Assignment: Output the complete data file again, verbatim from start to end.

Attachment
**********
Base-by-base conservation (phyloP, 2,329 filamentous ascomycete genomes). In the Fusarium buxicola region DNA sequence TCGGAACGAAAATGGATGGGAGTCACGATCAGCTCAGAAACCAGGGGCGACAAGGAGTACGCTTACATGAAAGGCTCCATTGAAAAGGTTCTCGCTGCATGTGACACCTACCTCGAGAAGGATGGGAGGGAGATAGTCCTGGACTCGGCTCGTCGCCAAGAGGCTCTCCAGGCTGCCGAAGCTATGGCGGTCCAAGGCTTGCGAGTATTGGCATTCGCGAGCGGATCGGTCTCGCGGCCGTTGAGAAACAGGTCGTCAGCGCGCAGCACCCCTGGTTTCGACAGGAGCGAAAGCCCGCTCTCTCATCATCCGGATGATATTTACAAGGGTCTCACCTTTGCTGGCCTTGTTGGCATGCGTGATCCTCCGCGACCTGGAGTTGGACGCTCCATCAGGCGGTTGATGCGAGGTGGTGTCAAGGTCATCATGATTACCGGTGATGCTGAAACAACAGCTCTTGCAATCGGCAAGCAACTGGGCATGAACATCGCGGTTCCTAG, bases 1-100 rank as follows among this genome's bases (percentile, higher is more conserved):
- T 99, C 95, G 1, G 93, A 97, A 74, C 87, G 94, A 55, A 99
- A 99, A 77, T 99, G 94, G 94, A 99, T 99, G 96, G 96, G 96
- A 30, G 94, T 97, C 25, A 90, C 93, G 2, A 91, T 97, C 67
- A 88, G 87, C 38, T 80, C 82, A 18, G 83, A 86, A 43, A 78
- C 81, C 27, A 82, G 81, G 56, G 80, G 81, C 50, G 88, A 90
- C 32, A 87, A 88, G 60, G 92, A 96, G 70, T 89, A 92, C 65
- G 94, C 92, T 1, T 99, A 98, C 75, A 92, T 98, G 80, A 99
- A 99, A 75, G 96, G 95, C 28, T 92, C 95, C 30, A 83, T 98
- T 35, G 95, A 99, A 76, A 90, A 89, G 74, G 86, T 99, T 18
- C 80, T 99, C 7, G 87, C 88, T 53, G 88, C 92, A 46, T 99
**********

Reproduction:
Base-by-base conservation (phyloP, 2,329 filamentous ascomycete genomes). In the Fusarium buxicola region DNA sequence TCGGAACGAAAATGGATGGGAGTCACGATCAGCTCAGAAACCAGGGGCGACAAGGAGTACGCTTACATGAAAGGCTCCATTGAAAAGGTTCTCGCTGCATGTGACACCTACCTCGAGAAGGATGGGAGGGAGATAGTCCTGGACTCGGCTCGTCGCCAAGAGGCTCTCCAGGCTGCCGAAGCTATGGCGGTCCAAGGCTTGCGAGTATTGGCATTCGCGAGCGGATCGGTCTCGCGGCCGTTGAGAAACAGGTCGTCAGCGCGCAGCACCCCTGGTTTCGACAGGAGCGAAAGCCCGCTCTCTCATCATCCGGATGATATTTACAAGGGTCTCACCTTTGCTGGCCTTGTTGGCATGCGTGATCCTCCGCGACCTGGAGTTGGACGCTCCATCAGGCGGTTGATGCGAGGTGGTGTCAAGGTCATCATGATTACCGGTGATGCTGAAACAACAGCTCTTGCAATCGGCAAGCAACTGGGCATGAACATCGCGGTTCCTAG, bases 1-100 rank as follows among this genome's bases (percentile, higher is more conserved):
- T 99, C 95, G 1, G 93, A 97, A 74, C 87, G 94, A 55, A 99
- A 99, A 77, T 99, G 94, G 94, A 99, T 99, G 96, G 96, G 96
- A 30, G 94, T 97, C 25, A 90, C 93, G 2, A 91, T 97, C 67
- A 88, G 87, C 38, T 80, C 82, A 18, G 83, A 86, A 43, A 78
- C 81, C 27, A 82, G 81, G 56, G 80, G 81, C 50, G 88, A 90
- C 32, A 87, A 88, G 60, G 92, A 96, G 70, T 89, A 92, C 65
- G 94, C 92, T 1, T 99, A 98, C 75, A 92, T 98, G 80, A 99
- A 99, A 75, G 96, G 95, C 28, T 92, C 95, C 30, A 83, T 98
- T 35, G 95, A 99, A 76, A 90, A 89, G 74, G 86, T 99, T 18
- C 80, T 99, C 7, G 87, C 88, T 53, G 88, C 92, A 46, T 99